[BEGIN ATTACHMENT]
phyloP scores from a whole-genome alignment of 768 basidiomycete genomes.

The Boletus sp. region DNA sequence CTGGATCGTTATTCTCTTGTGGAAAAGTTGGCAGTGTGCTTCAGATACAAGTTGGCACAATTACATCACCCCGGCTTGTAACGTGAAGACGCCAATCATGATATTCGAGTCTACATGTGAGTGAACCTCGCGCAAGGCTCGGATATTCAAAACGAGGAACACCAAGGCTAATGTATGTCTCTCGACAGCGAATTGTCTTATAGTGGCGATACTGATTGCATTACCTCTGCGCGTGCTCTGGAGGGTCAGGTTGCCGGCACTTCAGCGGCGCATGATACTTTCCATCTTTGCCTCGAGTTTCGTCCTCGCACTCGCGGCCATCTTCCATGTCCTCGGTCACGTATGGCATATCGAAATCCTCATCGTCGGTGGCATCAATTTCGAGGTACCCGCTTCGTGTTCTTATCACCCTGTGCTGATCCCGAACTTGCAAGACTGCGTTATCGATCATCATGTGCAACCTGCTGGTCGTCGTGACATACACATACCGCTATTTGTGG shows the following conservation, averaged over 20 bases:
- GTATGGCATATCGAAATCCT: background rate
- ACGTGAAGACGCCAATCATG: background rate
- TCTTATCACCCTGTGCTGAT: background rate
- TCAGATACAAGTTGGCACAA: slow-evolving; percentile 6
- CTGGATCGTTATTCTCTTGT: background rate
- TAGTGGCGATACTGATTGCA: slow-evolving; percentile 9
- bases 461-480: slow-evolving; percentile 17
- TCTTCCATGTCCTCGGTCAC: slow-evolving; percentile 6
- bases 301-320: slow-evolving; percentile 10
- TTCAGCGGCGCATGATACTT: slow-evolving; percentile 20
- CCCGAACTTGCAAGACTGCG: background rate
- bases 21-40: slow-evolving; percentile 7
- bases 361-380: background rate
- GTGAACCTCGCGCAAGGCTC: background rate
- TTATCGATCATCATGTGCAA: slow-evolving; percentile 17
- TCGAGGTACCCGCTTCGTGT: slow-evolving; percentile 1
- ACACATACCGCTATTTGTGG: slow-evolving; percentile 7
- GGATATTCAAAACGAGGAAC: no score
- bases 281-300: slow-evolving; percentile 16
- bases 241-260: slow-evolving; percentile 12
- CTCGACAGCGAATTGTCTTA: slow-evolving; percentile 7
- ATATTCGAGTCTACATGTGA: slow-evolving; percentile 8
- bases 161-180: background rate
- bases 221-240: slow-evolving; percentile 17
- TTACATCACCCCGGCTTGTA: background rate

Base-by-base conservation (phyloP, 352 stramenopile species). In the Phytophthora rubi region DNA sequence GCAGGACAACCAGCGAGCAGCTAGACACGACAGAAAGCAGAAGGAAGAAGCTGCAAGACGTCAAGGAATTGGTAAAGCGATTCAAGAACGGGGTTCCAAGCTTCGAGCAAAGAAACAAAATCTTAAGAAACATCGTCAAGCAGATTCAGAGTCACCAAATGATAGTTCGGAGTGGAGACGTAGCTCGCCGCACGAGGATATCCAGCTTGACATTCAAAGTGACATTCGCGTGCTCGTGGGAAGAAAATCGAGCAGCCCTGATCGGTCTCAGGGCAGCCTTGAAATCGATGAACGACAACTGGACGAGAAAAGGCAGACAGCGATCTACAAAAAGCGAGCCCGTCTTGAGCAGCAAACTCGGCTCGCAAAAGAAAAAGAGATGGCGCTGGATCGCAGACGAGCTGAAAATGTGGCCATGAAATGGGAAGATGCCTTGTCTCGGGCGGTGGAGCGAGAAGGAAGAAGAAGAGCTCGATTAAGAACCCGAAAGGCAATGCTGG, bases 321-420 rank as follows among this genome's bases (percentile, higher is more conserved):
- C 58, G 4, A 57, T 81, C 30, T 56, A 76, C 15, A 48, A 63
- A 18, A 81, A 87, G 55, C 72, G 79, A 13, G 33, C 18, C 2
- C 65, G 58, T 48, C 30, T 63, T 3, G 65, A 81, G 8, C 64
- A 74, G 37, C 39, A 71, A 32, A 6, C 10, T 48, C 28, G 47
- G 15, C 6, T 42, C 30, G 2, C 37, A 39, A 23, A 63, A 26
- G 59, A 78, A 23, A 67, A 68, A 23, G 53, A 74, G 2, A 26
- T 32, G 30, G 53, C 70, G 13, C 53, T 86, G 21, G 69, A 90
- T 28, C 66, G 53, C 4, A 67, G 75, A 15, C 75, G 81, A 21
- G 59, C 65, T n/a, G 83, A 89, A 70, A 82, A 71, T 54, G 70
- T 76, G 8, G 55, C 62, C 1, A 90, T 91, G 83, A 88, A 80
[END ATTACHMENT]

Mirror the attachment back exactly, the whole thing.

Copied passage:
phyloP scores from a whole-genome alignment of 768 basidiomycete genomes.

The Boletus sp. region DNA sequence CTGGATCGTTATTCTCTTGTGGAAAAGTTGGCAGTGTGCTTCAGATACAAGTTGGCACAATTACATCACCCCGGCTTGTAACGTGAAGACGCCAATCATGATATTCGAGTCTACATGTGAGTGAACCTCGCGCAAGGCTCGGATATTCAAAACGAGGAACACCAAGGCTAATGTATGTCTCTCGACAGCGAATTGTCTTATAGTGGCGATACTGATTGCATTACCTCTGCGCGTGCTCTGGAGGGTCAGGTTGCCGGCACTTCAGCGGCGCATGATACTTTCCATCTTTGCCTCGAGTTTCGTCCTCGCACTCGCGGCCATCTTCCATGTCCTCGGTCACGTATGGCATATCGAAATCCTCATCGTCGGTGGCATCAATTTCGAGGTACCCGCTTCGTGTTCTTATCACCCTGTGCTGATCCCGAACTTGCAAGACTGCGTTATCGATCATCATGTGCAACCTGCTGGTCGTCGTGACATACACATACCGCTATTTGTGG shows the following conservation, averaged over 20 bases:
- GTATGGCATATCGAAATCCT: background rate
- ACGTGAAGACGCCAATCATG: background rate
- TCTTATCACCCTGTGCTGAT: background rate
- TCAGATACAAGTTGGCACAA: slow-evolving; percentile 6
- CTGGATCGTTATTCTCTTGT: background rate
- TAGTGGCGATACTGATTGCA: slow-evolving; percentile 9
- bases 461-480: slow-evolving; percentile 17
- TCTTCCATGTCCTCGGTCAC: slow-evolving; percentile 6
- bases 301-320: slow-evolving; percentile 10
- TTCAGCGGCGCATGATACTT: slow-evolving; percentile 20
- CCCGAACTTGCAAGACTGCG: background rate
- bases 21-40: slow-evolving; percentile 7
- bases 361-380: background rate
- GTGAACCTCGCGCAAGGCTC: background rate
- TTATCGATCATCATGTGCAA: slow-evolving; percentile 17
- TCGAGGTACCCGCTTCGTGT: slow-evolving; percentile 1
- ACACATACCGCTATTTGTGG: slow-evolving; percentile 7
- GGATATTCAAAACGAGGAAC: no score
- bases 281-300: slow-evolving; percentile 16
- bases 241-260: slow-evolving; percentile 12
- CTCGACAGCGAATTGTCTTA: slow-evolving; percentile 7
- ATATTCGAGTCTACATGTGA: slow-evolving; percentile 8
- bases 161-180: background rate
- bases 221-240: slow-evolving; percentile 17
- TTACATCACCCCGGCTTGTA: background rate

Base-by-base conservation (phyloP, 352 stramenopile species). In the Phytophthora rubi region DNA sequence GCAGGACAACCAGCGAGCAGCTAGACACGACAGAAAGCAGAAGGAAGAAGCTGCAAGACGTCAAGGAATTGGTAAAGCGATTCAAGAACGGGGTTCCAAGCTTCGAGCAAAGAAACAAAATCTTAAGAAACATCGTCAAGCAGATTCAGAGTCACCAAATGATAGTTCGGAGTGGAGACGTAGCTCGCCGCACGAGGATATCCAGCTTGACATTCAAAGTGACATTCGCGTGCTCGTGGGAAGAAAATCGAGCAGCCCTGATCGGTCTCAGGGCAGCCTTGAAATCGATGAACGACAACTGGACGAGAAAAGGCAGACAGCGATCTACAAAAAGCGAGCCCGTCTTGAGCAGCAAACTCGGCTCGCAAAAGAAAAAGAGATGGCGCTGGATCGCAGACGAGCTGAAAATGTGGCCATGAAATGGGAAGATGCCTTGTCTCGGGCGGTGGAGCGAGAAGGAAGAAGAAGAGCTCGATTAAGAACCCGAAAGGCAATGCTGG, bases 321-420 rank as follows among this genome's bases (percentile, higher is more conserved):
- C 58, G 4, A 57, T 81, C 30, T 56, A 76, C 15, A 48, A 63
- A 18, A 81, A 87, G 55, C 72, G 79, A 13, G 33, C 18, C 2
- C 65, G 58, T 48, C 30, T 63, T 3, G 65, A 81, G 8, C 64
- A 74, G 37, C 39, A 71, A 32, A 6, C 10, T 48, C 28, G 47
- G 15, C 6, T 42, C 30, G 2, C 37, A 39, A 23, A 63, A 26
- G 59, A 78, A 23, A 67, A 68, A 23, G 53, A 74, G 2, A 26
- T 32, G 30, G 53, C 70, G 13, C 53, T 86, G 21, G 69, A 90
- T 28, C 66, G 53, C 4, A 67, G 75, A 15, C 75, G 81, A 21
- G 59, C 65, T n/a, G 83, A 89, A 70, A 82, A 71, T 54, G 70
- T 76, G 8, G 55, C 62, C 1, A 90, T 91, G 83, A 88, A 80